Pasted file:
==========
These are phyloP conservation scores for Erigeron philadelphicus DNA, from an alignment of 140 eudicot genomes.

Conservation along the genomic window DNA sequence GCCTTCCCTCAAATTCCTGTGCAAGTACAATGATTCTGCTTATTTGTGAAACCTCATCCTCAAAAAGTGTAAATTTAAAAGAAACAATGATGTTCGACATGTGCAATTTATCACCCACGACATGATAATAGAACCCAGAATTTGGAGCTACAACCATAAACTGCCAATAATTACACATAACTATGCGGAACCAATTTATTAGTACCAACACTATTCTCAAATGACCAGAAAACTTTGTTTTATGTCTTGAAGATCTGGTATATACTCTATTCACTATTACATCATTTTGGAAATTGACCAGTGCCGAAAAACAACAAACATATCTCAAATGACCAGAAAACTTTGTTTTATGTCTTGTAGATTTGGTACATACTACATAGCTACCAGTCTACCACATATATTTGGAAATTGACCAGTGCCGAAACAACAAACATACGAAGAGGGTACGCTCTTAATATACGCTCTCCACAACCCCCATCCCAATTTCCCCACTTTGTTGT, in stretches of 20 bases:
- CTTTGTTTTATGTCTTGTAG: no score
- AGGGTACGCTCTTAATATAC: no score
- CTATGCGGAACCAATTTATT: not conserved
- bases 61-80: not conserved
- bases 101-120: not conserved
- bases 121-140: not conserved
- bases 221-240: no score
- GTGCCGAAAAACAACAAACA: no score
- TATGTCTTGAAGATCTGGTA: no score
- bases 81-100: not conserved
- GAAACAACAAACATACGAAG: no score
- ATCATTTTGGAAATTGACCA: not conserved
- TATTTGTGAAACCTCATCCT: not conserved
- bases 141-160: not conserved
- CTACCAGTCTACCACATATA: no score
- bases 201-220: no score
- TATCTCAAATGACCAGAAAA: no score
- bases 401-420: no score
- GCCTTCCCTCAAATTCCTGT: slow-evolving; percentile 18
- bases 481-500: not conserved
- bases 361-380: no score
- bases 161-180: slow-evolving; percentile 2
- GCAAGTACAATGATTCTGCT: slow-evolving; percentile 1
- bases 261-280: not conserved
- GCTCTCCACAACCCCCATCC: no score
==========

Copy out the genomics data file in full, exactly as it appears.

These are phyloP conservation scores for Erigeron philadelphicus DNA, from an alignment of 140 eudicot genomes.

Conservation along the genomic window DNA sequence GCCTTCCCTCAAATTCCTGTGCAAGTACAATGATTCTGCTTATTTGTGAAACCTCATCCTCAAAAAGTGTAAATTTAAAAGAAACAATGATGTTCGACATGTGCAATTTATCACCCACGACATGATAATAGAACCCAGAATTTGGAGCTACAACCATAAACTGCCAATAATTACACATAACTATGCGGAACCAATTTATTAGTACCAACACTATTCTCAAATGACCAGAAAACTTTGTTTTATGTCTTGAAGATCTGGTATATACTCTATTCACTATTACATCATTTTGGAAATTGACCAGTGCCGAAAAACAACAAACATATCTCAAATGACCAGAAAACTTTGTTTTATGTCTTGTAGATTTGGTACATACTACATAGCTACCAGTCTACCACATATATTTGGAAATTGACCAGTGCCGAAACAACAAACATACGAAGAGGGTACGCTCTTAATATACGCTCTCCACAACCCCCATCCCAATTTCCCCACTTTGTTGT, in stretches of 20 bases:
- CTTTGTTTTATGTCTTGTAG: no score
- AGGGTACGCTCTTAATATAC: no score
- CTATGCGGAACCAATTTATT: not conserved
- bases 61-80: not conserved
- bases 101-120: not conserved
- bases 121-140: not conserved
- bases 221-240: no score
- GTGCCGAAAAACAACAAACA: no score
- TATGTCTTGAAGATCTGGTA: no score
- bases 81-100: not conserved
- GAAACAACAAACATACGAAG: no score
- ATCATTTTGGAAATTGACCA: not conserved
- TATTTGTGAAACCTCATCCT: not conserved
- bases 141-160: not conserved
- CTACCAGTCTACCACATATA: no score
- bases 201-220: no score
- TATCTCAAATGACCAGAAAA: no score
- bases 401-420: no score
- GCCTTCCCTCAAATTCCTGT: slow-evolving; percentile 18
- bases 481-500: not conserved
- bases 361-380: no score
- bases 161-180: slow-evolving; percentile 2
- GCAAGTACAATGATTCTGCT: slow-evolving; percentile 1
- bases 261-280: not conserved
- GCTCTCCACAACCCCCATCC: no score